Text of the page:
Looking For (and Finding!) Math All Around: Part 3

Welcome to the third and final post in this series of examples of math from the real world – specifically the Halloween aisle at Target. In the first post we looked at packages of 4 party favors, and in the second post we looked at packages of 6 or 8. Today we’re going to move into estimating using packages with larger quantities, and I’ll wrap up by sharing a few bonus images that didn’t fit anywhere else.

If you aren’t familiar with Andrew Stadel’s website Estimation 180, that’s what gave me the inspiration for taking and sharing the pictures in this post. He has a great Ed Talk from this summer’s California Teachers Summit that you should check out.

Here’s a quick rundown of Andrew’s main points:

  • Students often lack the access to opportunities to strengthen their number sense.
  • Estimation is a gateway to better number sense.
  • Estimation is important because it’s an opportunity to take numbers and make sense of things around us.
  • Have students estimate by giving them a visual, asking them a simple question, avoiding guesses, and justifying estimates with reasoning and context clues.
  • Make estimation accessible by having students create their own estimation activities.

When you visit Estimation 180, you’ll see that every estimation activity asks a simple question that fall into three categories:

  • How long…?
  • How many…?
  • How much…?

Then he guides students to estimate using reasoning, not guesses. He always asks students to make an estimate that is too high and an estimate that is too low before asking them for their actual estimate. Finally, students have to provide a reason they chose their estimate.

I say all of this because if you want to get the most out of the pictures I share in this post, then you’ll want to follow this same structure or something similar to ensure students are truly processing the activity and not randomly guessing. And with all that said, let’s get to the pictures! (Click a picture to see and/or save a larger version of it.)

Halloween Estimation 1

How many fingers are in the bag?

How many fingers are in the bag?

Before you look at the reveal, you may want to answer the following questions:

  • What’s too LOW?
  • What’s too HIGH?
  • What is your estimate?
  • What is your reasoning?

Okay, here’s the reveal:

24 fingers

24 fingers

Halloween Estimation 2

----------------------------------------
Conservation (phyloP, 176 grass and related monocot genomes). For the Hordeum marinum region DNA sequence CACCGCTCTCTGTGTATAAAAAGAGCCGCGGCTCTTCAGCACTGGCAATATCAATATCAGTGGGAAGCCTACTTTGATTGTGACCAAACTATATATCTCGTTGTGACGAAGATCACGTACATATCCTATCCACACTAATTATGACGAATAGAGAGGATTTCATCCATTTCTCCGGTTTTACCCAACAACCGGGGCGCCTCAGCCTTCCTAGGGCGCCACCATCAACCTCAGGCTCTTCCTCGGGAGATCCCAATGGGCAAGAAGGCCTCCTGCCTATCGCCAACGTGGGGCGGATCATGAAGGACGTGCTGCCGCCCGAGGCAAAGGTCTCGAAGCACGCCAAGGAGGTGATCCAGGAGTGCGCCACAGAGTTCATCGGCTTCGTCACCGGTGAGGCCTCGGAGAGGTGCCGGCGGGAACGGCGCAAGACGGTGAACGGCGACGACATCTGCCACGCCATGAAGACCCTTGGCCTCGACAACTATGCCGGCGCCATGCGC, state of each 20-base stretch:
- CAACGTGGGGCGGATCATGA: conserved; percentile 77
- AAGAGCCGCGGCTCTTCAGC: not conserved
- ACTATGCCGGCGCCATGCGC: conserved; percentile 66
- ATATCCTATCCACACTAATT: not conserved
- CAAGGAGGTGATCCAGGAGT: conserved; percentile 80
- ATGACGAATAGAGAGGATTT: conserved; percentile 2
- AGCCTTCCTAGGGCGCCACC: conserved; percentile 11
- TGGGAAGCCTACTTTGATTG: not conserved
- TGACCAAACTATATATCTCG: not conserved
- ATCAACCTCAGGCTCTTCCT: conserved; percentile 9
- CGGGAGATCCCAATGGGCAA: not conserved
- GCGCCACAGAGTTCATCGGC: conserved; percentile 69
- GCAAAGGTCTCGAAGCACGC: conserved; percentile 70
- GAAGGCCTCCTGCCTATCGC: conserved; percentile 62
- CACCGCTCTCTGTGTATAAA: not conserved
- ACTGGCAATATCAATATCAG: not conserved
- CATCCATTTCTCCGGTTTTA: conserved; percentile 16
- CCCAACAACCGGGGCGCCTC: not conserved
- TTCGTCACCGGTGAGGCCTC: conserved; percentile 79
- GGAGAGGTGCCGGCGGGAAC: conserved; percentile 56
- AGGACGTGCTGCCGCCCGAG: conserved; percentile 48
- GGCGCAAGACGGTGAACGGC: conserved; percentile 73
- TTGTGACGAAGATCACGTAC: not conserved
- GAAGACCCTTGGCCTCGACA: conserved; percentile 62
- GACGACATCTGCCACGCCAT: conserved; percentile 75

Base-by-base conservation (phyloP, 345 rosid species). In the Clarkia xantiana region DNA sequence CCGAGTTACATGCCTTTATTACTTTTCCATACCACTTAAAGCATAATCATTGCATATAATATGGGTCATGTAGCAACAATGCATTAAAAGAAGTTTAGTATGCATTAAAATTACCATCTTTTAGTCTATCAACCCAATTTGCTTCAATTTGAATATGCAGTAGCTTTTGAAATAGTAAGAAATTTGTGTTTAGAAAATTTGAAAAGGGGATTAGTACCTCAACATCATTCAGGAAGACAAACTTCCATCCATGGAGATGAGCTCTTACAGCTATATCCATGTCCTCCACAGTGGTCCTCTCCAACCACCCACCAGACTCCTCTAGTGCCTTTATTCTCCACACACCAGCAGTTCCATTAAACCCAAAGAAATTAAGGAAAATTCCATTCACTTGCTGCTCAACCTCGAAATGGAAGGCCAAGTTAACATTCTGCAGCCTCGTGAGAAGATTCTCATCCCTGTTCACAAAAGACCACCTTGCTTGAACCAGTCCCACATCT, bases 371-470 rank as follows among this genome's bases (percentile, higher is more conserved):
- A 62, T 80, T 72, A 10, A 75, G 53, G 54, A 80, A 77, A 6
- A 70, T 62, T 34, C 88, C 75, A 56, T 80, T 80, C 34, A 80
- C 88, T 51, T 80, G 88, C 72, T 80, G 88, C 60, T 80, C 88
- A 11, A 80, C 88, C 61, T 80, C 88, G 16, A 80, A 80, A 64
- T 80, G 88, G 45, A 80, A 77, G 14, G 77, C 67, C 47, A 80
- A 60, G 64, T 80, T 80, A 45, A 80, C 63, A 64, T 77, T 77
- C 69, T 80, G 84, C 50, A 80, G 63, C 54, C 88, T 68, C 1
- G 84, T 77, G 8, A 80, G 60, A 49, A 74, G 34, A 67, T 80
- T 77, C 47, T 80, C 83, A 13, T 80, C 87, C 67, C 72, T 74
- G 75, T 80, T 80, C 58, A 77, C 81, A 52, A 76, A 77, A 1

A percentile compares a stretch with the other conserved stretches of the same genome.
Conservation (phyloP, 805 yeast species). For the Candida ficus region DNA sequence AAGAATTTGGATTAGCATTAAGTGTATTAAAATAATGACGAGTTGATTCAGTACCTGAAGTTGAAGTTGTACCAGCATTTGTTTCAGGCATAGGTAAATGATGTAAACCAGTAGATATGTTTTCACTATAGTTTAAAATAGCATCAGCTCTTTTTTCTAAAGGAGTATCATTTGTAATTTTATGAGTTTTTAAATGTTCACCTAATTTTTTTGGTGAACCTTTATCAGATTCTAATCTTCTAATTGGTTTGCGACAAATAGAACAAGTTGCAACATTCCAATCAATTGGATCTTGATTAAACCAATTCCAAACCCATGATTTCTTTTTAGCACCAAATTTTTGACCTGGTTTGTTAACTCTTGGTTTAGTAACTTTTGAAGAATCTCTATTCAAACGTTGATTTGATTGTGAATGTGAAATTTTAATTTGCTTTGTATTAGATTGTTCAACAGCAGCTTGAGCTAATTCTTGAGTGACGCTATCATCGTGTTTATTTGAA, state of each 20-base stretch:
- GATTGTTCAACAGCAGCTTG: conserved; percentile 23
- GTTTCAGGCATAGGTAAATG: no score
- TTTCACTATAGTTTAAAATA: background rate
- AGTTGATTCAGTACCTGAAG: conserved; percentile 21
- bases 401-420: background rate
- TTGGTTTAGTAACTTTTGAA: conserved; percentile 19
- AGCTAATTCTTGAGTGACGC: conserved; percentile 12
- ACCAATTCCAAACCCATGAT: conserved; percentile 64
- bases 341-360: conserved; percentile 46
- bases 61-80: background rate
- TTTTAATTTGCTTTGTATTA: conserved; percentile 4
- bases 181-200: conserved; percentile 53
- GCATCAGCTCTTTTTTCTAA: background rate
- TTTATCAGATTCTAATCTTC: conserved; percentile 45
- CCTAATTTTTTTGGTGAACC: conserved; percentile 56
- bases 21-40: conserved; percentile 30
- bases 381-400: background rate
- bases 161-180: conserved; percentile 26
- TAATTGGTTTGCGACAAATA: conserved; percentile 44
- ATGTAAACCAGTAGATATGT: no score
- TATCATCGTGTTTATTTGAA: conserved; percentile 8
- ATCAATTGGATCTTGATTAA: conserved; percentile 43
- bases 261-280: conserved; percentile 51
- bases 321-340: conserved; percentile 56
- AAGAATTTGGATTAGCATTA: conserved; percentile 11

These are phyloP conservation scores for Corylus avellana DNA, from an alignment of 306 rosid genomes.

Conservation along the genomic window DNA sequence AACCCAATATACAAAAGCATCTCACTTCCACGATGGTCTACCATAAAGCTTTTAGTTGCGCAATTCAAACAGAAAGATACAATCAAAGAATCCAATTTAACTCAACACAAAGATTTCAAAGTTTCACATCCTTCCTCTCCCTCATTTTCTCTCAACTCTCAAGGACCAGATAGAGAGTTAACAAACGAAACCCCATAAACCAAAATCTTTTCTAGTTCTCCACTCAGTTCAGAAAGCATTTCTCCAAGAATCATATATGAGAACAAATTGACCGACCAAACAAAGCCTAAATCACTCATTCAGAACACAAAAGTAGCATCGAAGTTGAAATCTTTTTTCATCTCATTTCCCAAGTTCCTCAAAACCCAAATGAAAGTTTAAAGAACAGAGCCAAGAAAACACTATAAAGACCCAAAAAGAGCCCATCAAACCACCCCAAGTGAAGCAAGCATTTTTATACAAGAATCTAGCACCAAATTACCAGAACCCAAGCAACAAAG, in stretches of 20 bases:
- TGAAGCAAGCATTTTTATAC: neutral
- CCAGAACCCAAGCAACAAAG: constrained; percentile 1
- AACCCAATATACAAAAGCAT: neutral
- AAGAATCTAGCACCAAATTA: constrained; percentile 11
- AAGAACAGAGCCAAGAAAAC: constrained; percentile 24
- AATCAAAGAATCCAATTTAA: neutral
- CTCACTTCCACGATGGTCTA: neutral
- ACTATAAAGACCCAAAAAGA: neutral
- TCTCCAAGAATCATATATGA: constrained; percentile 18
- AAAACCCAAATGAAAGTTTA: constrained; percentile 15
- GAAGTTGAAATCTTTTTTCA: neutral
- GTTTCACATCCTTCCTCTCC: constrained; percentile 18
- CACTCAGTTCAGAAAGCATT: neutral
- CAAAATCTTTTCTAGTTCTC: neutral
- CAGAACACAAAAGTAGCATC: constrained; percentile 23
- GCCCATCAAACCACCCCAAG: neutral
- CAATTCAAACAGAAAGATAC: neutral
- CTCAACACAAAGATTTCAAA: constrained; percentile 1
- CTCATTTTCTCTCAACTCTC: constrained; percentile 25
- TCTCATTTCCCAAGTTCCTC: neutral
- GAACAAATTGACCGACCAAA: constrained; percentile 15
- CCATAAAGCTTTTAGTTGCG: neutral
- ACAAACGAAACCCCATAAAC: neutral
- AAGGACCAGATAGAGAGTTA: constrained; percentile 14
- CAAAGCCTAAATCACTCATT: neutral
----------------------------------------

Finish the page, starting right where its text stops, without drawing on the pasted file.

How many skull erasers are there in the bag?

How many skull erasers are in the bag?

I suggest asking the same questions that you did for the fingers. It may seem redundant, but what we’re going for is repeated reasoning through repeated questioning. What regularities will students begin to notice the more they estimate using those guiding questions?

I’d also like you to think about these two questions:

  • Do you think the number of skull erasers in the bag is greater or less than the number of fingers that were in the previous bag?
  • What is your reasoning?

And here’s the reveal:

60 erasers (Were you expecting it to be more than double the number of fingers?)

60 erasers (Were you expecting it to be more than double the number of fingers?)

Halloween Estimation 3

How many erasers in the pack?

How many erasers in the pack?

What strategies would you use to estimate here? Technically, your students could slowly count every eraser, so you may want to mesh this estimation with a quick images routine – show the picture long enough that students can get a mental image, but not so long that they can count one by one.

Here’s the reveal:

18 erasers

18 erasers

Halloween Estimation 4

How many party favors in the pack?

How many party favors in the pack?

This is another picture that could benefit from the quick images routine of showing the picture just long enough for students to get a mental image. You may even want to show it a second time to give students a chance to revise their thinking, but still keep it short enough that they can’t count one by one. I especially like how students can use color to help estimate with this picture.